The four out-lying points seen in Figure 5(a) appear to be aligned together. This occurred because the fluorescent ceiling lights were on for these measurements and the wide angle of integration of the tablet light sensor included light coming from the fluorescent lights on the ceiling in addition to the light reflected from the face. When the four points are not taken into account the fitting parameter, R2, increases to 0.986. These four out-lying points also increase the interval of confidence in the Bland-Altman plots in Figure 5(b). In order to improve the accuracy of the calibration, the lab conditions should ideally reflect classroom conditions, which are not standardized and can vary significantly between schools.
The mean and 95% limit (±1.96 SD) of the agreement in the rescaled illuminance measurement (Figure 5(b)) were 21 ± 150 lux.
Face illuminance yielded by light emitted by the screen of a device is usually much lower than room illumination. For instance, illuminance of 190 lux was obtained when the room lights were on and the screen was off, which increased only by 8 lux when the screen was turned on, displaying a white target at full brightness. This result emphasizes that the measured illuminance is reflective of general environmental lighting (e.g., room or sky).
2.4. Measurements in Schools
Distance and illuminance measurements were obtained from two schools where tablets were used as a part of their regular teaching programme: CEIP Torrealta in Molina de Segura (School #1) and CEIP Esparragal in Puerto Lumbreras (School #2), both located in the region of Murcia (Spain). The number of participants was 11 and 34 in School #1 and School #2, respectively. Ages ranged from 10 to 13 years (10.6 ± 0.5 years in School #1 and 11.1 ± 0.7 years in School #2). No subjects suffered from any vision problems which would impair their ability to use a tablet at a distance greater than 40 cm. The participation in the study was voluntary. Before the commencement of the study, it was approved by the Ethics Committee of the University of Murcia and the participants were informed about their rights and their parents or legal guardians received an informed consent form in accordance with the guidelines of the Ethics Committee. The research followed the tenets of the Declaration of Helsinki.
The app was installed in 45 tablets (Samsung Galaxy™ Tab A SM-P580), used daily during classes in both schools. Each tablet was associated with one child, and the near-work distance measurement calibration was performed individually to ensure the accuracy of measurements. The room illuminance in both classes was measured using a lux meter (Hanna HI 97500) at three different places, and the range of illuminance was similar to the one used during the accuracy testing.
The children wore their habitual refractive correction and were randomly divided into two groups: control group (CG) with 21 subjects and intervention group (IG) with 24 subjects. The intervention group experienced the partial darkening effect applied to the screen of the device whenever the face-device distance measured by the app was shorter than the preconfigured distance of 40 cm. Children could still interact with the devices but had to move it beyond the preconfigured distance for the screen brightness to recover. There was no intervention in the CG, but in both IG and CG, the app carried out measurements (near-work distance, time, and illumination) in the background of the operating system and synchronized the data with a remote database using the wireless connection of the tablets. These were the only data that were synchronized (no personal details, photos, or other data were recorded). Due to the limited time we had for the measurements, it was decided to avoid a crossover design in which each child would be their own control.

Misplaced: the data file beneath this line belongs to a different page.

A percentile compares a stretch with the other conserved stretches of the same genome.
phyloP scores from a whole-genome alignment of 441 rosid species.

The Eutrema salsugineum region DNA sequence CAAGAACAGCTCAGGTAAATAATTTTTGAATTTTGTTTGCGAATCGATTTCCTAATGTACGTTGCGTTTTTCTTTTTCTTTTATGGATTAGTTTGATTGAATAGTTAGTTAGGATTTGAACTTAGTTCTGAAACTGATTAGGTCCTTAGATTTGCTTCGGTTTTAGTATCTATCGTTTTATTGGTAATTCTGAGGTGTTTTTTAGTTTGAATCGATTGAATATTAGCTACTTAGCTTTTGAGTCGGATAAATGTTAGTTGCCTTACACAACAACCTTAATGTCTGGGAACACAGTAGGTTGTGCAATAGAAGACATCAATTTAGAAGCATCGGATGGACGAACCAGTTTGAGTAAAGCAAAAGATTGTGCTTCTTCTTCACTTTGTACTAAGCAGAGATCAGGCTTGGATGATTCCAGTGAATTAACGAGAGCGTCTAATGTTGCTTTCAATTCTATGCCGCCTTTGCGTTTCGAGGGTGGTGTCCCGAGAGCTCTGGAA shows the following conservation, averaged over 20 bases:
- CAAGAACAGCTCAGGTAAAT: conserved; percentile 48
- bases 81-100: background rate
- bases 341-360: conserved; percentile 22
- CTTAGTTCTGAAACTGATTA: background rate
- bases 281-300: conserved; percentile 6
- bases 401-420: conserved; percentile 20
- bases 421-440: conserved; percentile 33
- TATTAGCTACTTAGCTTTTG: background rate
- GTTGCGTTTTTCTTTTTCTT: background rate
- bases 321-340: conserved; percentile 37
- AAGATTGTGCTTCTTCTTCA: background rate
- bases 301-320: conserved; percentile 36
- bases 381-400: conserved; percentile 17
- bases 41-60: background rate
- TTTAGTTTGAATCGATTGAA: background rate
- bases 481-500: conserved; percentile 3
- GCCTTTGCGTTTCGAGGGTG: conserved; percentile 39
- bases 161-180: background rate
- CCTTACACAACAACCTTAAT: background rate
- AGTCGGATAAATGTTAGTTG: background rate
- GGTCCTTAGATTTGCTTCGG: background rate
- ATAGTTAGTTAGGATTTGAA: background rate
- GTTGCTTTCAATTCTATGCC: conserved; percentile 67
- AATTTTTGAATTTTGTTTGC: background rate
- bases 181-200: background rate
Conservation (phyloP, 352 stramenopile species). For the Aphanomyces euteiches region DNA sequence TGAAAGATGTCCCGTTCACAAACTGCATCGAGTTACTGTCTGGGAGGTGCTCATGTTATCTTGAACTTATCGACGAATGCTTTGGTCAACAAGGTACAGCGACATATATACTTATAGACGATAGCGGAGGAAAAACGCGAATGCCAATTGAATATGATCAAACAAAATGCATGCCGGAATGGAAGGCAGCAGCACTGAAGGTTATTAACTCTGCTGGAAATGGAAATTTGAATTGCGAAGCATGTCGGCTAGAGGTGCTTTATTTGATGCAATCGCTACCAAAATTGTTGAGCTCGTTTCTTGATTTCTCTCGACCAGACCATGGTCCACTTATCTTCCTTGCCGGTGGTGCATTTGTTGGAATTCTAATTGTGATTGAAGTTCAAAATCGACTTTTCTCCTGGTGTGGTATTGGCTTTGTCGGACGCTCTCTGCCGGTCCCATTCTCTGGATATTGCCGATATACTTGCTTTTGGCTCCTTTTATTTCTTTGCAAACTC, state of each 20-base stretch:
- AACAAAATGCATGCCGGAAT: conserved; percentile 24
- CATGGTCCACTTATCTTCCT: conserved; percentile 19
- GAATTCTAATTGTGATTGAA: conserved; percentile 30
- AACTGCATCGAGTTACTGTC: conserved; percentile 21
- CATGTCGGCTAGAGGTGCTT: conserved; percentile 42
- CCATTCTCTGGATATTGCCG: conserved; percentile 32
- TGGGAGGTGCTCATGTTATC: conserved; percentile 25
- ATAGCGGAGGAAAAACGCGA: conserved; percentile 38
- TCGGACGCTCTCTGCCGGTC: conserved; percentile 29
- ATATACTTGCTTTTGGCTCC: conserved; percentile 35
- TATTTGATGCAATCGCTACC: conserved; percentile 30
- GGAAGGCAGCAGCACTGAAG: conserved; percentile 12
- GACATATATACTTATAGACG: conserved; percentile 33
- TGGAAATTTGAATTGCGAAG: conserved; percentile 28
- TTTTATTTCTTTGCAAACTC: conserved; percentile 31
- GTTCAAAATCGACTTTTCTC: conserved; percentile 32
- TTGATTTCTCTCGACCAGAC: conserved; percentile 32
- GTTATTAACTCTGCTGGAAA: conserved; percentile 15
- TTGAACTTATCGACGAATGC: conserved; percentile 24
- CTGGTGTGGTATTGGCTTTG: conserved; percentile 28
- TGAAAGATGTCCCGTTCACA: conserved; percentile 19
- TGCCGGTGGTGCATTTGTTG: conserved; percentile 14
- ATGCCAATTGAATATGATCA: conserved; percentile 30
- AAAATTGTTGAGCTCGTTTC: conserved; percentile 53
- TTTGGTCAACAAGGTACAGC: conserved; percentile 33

The study was carried out over 15 days. In School #1, the total time the children used the app was 15 hours, on average 82 min per student. In School #2, the total time was 29 hours, on average 51 min per student. In total, over 10000 data samples were obtained.
3.1. Face-Device Distance Measurements
The mean face-device distance (grey bar) was 36.8 ± 5.7 cm in CG and 47.2 ± 6.5 cm in IG (grey bars on right of Figure 6), corresponding to 2.7 and 2.1 D of vergence, respectively. The percentage of children who used their devices at a distance greater than 40 cm was 24% and 92% in the CG and IG, respectively. When no distinction is made between children from different schools, the difference was statistically significant ( 10−7), just as when the same t-test was applied to the data from each school separately ( = 0.001 and 0.0001 for Schools #1 and #2, respectively). Habitual near-work distance did not differ between schools ().
3.2. Illumination Measurements
The total mean classroom face illuminance (grey bar) was 980 ± 350 lux in School #1 and 750 ± 400 lux in School #2. The difference in face illuminance measurements between both Schools was significant ().
4.1. Face-Device Distance
Calibration revealed that devices equipped with the face-distance measuring app could measure viewing distance with an accuracy below 5 mm and a precision of approximately 1 cm or better (vergence error <0.03 D) within the range from 40 to 250 cm. This includes the typical mobile device use distance, which usually does not exceed one meter . Additionally, it was found that the calibration performed at 200 cm resulted in slightly more accurate measurements compared to data collected after calibration at 60 cm.
Most students became familiar with the app very quickly, and after several times, the tablet’s screen became dark, they learned to use and maintain it beyond the preconfigured distance of 40 cm (mean distance in the IG was 47.2 ± 6.5 cm). The results from CG indicate that the students’ habitual face-device distance was 36.8 ± 5.7 cm when they performed near-work with their 10-inch tablets. There were no significant differences in habitual near-work distance in children from both schools ( between subjects in CG subdivided into both schools).